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North Atlantic Shortfin Mako Shark Stock Status
Below is additional information on the status of the North Atlantic shortfin mako shark population.
Shortfin Mako Shark Management
NOAA Fisheries Service Highly Migratory Species Management Division manages shortfin mako sharks domestically, but the United States also works with Regional Fisheries Management Organizations, such as the International Commission for the Conservation of Atlantic Tunas (ICCAT), worldwide to manage shortfin mako sharks.
The North Atlantic shortfin mako shark stock is assessed by ICCAT's Standing Committee on Research and Statistics (SCRS). The most recent SCRS assessment of the North Atlantic shortfin mako shark stock took place in 2012. According to the stock assessment, current levels of catch may be considered sustainable, as indications of potential overfishing shown in the previous stock assessment have diminished. These results indicate that the stock is healthy, because it is not overfished and the probability that overfishing is occurring is low.
Annual commercial landings of North Atlantic shortfin mako shark have averaged approximately 6,194 metric tons whole weight from 2004-2011. During that time period the United States contributed approximately 6.5 percent of those landings (see ICCAT landings table, 2010 SAFE Report Recreational Landings Table, 2010 SAFE Report Commercial Landings Table).
Domestic Management Response
Amendment 3 to the HMS Fishery Management Plan was finalized in June 2010. It contains commercial and recreational management measures that address overfishing of the North Atlantic shortfin mako shark stock. NOAA Fisheries decided to continue to work on an international level to end overfishing of shortfin mako sharks. Also, NOAA Fisheries decided to promote the live release of shortfin mako sharks on a domestic level to help mitigate the effects of overfishing on the stock. Since then, the most recent SCRS stock assessment (2012) indicates that overfishing is no longer occurring on the stock.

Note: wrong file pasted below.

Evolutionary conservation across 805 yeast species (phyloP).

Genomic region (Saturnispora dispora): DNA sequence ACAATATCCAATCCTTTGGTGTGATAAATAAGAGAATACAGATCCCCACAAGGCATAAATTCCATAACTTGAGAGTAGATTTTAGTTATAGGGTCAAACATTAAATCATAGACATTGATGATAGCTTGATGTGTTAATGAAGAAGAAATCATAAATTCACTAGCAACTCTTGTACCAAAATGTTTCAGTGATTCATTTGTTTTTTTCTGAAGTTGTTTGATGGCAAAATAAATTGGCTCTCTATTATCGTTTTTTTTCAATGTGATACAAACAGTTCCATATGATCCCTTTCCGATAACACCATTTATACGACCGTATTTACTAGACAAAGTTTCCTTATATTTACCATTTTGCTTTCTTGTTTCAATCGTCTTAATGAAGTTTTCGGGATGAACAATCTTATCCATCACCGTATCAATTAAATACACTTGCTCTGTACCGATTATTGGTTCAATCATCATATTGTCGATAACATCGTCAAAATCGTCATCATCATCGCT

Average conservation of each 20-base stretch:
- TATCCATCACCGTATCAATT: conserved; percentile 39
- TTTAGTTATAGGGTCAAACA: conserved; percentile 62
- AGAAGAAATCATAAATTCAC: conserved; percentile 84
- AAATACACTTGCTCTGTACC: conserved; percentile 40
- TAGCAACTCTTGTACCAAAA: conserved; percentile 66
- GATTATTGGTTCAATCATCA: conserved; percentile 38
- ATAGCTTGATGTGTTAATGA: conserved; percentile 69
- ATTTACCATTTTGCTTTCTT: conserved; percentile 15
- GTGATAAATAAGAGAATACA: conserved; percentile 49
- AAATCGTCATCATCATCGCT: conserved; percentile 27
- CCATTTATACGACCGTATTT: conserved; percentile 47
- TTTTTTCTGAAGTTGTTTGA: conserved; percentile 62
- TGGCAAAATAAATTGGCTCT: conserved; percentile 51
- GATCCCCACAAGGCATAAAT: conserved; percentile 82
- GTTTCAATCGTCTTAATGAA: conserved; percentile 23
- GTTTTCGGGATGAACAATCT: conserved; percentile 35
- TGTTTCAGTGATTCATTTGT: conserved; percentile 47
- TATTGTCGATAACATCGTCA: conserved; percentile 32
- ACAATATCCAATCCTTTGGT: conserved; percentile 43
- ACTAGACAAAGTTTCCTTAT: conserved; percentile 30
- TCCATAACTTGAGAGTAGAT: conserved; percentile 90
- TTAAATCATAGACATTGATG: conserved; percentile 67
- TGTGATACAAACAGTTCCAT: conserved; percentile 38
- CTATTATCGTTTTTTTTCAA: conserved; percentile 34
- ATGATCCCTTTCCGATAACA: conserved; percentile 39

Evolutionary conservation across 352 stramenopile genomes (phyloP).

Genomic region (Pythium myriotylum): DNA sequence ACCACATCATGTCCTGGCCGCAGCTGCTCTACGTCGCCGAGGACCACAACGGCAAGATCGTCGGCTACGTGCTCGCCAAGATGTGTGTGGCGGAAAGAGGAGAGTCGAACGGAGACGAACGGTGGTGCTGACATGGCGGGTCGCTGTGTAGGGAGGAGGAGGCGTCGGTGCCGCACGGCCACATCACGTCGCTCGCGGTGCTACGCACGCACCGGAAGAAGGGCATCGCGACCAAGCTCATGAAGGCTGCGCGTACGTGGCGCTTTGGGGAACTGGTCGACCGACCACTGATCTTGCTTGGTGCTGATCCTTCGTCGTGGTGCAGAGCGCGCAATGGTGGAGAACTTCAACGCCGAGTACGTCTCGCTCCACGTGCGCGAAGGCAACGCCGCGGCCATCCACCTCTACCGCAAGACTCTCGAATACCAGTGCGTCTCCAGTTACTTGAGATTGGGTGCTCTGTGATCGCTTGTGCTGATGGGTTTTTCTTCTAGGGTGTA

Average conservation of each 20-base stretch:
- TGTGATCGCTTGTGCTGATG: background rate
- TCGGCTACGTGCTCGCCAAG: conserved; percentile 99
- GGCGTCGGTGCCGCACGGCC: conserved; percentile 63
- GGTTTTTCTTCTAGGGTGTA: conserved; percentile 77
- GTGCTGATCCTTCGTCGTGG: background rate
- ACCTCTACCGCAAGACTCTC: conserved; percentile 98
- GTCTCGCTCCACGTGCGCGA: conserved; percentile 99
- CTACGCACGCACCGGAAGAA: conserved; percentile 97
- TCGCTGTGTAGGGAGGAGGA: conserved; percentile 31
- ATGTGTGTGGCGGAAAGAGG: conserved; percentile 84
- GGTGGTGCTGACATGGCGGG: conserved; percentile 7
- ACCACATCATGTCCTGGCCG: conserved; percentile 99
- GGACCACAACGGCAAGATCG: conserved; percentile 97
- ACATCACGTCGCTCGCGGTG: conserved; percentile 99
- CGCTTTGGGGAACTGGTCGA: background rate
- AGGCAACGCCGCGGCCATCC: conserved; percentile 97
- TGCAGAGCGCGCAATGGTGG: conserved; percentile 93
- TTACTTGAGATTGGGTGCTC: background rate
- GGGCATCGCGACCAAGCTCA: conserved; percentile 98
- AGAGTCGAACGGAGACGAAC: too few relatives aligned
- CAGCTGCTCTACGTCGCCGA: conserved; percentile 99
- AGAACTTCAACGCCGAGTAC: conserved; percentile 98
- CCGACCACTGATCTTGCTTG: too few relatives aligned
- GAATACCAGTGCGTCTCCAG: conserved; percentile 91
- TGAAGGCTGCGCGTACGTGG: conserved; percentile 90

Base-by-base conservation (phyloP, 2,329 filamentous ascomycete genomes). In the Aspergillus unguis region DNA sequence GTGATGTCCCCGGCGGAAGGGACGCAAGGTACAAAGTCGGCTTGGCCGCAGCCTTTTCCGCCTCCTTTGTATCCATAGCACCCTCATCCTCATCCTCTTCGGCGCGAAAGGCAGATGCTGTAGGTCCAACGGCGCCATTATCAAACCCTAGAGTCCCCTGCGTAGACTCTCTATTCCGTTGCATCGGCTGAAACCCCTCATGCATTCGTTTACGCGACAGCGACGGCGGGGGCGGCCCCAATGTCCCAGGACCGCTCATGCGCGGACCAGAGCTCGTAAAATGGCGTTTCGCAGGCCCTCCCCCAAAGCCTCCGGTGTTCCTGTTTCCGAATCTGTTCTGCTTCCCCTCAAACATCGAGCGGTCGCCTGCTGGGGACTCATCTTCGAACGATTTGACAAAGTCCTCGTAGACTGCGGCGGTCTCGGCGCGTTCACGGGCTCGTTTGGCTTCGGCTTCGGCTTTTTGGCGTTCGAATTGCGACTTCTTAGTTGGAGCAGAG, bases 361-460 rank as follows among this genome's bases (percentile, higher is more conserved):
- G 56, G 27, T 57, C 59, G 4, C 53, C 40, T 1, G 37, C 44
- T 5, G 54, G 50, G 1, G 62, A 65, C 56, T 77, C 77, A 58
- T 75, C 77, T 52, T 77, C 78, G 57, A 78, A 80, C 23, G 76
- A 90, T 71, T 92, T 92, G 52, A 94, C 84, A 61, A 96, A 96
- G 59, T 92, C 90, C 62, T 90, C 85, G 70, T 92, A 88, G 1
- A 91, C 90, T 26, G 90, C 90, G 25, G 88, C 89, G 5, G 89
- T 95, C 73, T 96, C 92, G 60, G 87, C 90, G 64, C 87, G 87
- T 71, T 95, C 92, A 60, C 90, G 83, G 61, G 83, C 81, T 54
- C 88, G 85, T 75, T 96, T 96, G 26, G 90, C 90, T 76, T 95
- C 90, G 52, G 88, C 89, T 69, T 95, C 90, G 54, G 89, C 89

What You Can Do to Keep the Stock Healthy
While there is no new legal requirement for shortfin mako sharks, NOAA Fisheries is asking for your help in keeping the population healthy. You can do this by releasing shortfin mako sharks that are caught alive and in good condition. Especially important is releasing sharks that are sexually immature and haven't had the chance to reproduce and contribute to the population. Just because a shark is of legal size does not mean that it is sexually mature. Please visit the What's Legal page for more information.